66.7% of African immigrant entrepreneurs in Minnesota have difficulty accessing loans to start their businesses.
Did you know that between 2,000 and 3,200 African immigrant-owned businesses exist in Minnesota?
African immigrants have a huge entrepreneurial spirit, but loan access can quickly kill the dream of a successful business before it’s realized. Loan access is a huge challenge: in a 2015 study by Dr. Bruce Corrie of Concordia University, only 9.4% of African entrepreneurs were able to get support from traditional financial institutions to start their businesses.
These entrepreneurs are people like Beko Tufa. Beko came to the United States with hopes of opening a restaurant that could generate enough income to support her family. She spent the next nine and a half years working hard and saving money by cleaning houses and cooking at a local restaurant.
In 2012, Beko finally decided she was ready to start her business and sought out a loan. But with poor credit and credentials, Beko was turned down by multiple banks. A friend directed her to African Economic Development Solutions (AEDS) and we immediately stepped in to help, offering consulting and coaching. While we were only able to offer a small microloan to Beko, we used our relationships with partner organizations like MCCD and NDC to help Beko access more loan capital. By the end of 2013, Beko’s business—Dilla’s Restaurant—was a huge success: she’d doubled her revenue, added one employee, and even purchased the building.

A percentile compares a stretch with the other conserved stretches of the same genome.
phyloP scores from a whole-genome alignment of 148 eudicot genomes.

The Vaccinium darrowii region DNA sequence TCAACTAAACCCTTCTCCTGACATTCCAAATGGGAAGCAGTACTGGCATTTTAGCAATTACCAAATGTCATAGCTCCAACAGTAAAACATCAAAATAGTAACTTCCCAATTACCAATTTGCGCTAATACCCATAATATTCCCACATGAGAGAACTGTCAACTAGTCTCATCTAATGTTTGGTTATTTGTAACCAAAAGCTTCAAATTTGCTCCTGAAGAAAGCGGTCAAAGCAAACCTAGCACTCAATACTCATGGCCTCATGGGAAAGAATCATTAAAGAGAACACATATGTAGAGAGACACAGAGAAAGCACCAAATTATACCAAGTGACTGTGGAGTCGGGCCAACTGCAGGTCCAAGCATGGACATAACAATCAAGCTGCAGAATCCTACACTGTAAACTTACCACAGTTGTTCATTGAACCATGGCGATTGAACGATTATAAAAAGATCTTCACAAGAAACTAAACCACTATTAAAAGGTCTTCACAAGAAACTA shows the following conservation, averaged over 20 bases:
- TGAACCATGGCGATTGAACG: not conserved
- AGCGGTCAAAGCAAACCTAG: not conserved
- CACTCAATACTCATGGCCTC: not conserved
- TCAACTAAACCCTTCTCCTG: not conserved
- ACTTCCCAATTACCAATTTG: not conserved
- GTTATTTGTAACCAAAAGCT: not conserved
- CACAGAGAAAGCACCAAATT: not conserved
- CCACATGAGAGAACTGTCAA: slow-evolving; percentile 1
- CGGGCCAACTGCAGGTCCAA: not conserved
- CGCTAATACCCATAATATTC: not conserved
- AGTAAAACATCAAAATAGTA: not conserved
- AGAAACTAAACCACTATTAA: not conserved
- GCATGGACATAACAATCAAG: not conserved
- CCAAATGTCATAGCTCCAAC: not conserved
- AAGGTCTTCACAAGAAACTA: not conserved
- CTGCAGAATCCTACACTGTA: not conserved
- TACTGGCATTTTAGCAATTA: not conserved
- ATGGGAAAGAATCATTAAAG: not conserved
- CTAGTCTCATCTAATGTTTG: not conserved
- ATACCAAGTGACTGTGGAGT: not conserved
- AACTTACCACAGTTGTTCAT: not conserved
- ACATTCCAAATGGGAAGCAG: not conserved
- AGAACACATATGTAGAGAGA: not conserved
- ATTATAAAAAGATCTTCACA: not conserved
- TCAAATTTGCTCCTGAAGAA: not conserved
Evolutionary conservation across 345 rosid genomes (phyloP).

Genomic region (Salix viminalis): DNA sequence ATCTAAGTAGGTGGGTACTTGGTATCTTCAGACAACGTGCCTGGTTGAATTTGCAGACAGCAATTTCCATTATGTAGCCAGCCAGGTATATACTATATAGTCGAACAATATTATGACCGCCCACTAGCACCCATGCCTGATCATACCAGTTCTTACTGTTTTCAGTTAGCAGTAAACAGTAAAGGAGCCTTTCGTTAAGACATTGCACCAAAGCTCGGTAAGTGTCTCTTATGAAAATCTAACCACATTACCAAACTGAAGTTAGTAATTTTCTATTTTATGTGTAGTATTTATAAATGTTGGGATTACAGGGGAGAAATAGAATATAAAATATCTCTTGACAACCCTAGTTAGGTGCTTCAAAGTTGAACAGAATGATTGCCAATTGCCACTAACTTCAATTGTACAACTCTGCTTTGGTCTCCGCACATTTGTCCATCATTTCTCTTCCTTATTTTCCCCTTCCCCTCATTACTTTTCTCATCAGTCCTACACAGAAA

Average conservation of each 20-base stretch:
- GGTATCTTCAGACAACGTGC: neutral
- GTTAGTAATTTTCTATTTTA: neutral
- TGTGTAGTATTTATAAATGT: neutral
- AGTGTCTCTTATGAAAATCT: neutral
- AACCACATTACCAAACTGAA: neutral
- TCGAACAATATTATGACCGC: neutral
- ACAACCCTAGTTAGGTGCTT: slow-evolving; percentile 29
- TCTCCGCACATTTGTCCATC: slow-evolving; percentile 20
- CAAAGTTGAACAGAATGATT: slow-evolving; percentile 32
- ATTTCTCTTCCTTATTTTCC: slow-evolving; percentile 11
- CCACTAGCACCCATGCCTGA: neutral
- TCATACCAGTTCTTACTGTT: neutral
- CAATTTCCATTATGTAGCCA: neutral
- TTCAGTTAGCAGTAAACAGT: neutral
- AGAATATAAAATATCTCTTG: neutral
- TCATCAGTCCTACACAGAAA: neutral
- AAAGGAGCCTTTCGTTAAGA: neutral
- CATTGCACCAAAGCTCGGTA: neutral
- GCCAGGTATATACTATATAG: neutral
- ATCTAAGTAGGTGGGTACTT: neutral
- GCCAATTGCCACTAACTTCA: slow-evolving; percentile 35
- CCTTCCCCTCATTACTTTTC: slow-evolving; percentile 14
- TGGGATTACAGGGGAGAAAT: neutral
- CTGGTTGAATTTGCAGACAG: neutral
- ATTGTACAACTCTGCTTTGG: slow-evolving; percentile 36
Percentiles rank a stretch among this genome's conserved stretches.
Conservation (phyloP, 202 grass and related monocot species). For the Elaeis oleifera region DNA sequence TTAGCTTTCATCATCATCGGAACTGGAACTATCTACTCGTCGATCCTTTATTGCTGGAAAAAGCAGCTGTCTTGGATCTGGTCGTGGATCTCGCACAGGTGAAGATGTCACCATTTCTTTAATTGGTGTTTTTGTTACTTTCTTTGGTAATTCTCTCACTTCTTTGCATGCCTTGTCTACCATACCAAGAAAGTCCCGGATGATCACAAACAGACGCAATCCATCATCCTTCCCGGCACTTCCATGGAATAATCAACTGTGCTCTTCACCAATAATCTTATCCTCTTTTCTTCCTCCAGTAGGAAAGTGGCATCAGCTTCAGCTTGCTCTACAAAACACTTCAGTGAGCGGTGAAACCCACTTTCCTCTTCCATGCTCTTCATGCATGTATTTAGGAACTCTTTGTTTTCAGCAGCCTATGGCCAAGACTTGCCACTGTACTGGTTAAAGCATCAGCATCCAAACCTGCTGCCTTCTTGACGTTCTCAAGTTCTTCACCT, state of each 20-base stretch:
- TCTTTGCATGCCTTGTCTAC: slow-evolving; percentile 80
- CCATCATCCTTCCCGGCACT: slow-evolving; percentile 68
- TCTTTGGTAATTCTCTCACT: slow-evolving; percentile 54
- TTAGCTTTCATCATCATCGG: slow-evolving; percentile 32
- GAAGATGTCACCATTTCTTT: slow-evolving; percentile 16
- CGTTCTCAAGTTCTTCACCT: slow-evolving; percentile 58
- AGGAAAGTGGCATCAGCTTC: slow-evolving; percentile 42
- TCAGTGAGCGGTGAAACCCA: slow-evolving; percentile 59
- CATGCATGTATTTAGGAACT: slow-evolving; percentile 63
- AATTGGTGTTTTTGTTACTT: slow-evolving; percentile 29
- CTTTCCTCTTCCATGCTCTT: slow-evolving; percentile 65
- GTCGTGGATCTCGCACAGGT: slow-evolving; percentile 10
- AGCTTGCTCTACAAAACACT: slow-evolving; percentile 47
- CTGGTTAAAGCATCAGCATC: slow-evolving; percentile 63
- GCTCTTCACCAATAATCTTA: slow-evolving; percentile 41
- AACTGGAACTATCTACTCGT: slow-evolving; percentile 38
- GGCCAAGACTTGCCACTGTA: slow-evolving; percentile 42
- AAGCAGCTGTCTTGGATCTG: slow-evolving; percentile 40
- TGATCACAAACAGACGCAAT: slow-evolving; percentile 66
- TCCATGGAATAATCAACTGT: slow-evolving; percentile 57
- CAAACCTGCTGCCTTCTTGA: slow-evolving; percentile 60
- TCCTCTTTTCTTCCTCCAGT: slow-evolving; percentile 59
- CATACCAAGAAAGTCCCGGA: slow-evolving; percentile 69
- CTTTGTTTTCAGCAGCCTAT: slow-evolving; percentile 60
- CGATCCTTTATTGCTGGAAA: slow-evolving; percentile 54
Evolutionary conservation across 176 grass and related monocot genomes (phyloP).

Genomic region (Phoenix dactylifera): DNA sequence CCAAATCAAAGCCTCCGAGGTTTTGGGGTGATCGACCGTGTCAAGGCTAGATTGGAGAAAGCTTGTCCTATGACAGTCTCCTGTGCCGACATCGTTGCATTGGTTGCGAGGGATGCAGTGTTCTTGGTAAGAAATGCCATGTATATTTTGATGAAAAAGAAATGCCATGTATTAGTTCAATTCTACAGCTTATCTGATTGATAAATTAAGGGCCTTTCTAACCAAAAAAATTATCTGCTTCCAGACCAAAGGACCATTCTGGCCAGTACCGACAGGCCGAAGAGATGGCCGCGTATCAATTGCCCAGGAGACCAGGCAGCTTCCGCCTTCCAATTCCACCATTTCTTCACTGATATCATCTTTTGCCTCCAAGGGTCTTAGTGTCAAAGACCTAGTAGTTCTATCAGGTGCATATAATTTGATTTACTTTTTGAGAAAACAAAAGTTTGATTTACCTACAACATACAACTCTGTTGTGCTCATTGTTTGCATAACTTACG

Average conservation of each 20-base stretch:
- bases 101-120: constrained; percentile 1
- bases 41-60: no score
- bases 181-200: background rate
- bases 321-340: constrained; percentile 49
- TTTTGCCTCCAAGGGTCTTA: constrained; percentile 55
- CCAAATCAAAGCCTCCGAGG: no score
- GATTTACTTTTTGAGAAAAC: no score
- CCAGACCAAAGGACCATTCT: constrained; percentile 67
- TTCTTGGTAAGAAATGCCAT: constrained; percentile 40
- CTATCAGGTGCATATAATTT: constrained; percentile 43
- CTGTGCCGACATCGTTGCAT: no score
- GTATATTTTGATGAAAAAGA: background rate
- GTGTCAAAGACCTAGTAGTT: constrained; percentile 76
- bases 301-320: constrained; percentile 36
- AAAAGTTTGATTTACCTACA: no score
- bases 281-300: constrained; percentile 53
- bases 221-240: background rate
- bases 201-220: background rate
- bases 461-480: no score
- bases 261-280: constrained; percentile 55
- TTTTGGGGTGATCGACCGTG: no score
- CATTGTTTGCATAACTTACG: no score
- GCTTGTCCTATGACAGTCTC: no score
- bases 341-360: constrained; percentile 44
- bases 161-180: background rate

At African Economic Development Solutions (AEDS), we work to build wealth within the African immigrant communities of the Twin Cities metro. We envision a world where everyone, regardless of race or country of birth, has the opportunity to thrive. We deliver small business coaching and consulting, a business development training program, homeownership education, and loan access to reach our goals. Supporting African artists is another way we uplift the economy and enrich the community: events like our annual Little Africa Festival celebrate African arts and culture while creating visibility for the Little Africa Business & Cultural District, an area in the Hamline-Midway District of St. Paul that’s home to over 20 African-owned businesses.
Loan access makes a huge difference. Our goal is to increase our lending capacity so we can support African businesses on a larger scale: by 2019, we want to increase our loan fund from $0 to $500,000.
We need your help to raise $10,000 by December 31, 2016 so we can jumpstart our loan fund. Please consider a donation to AEDS and help us:
Build wealth and quality of life for African immigrant communities within Minnesota
Advocate against racial inequalities in income, employment, and homeownership
- Create a stronger and more vibrant Little Africa community.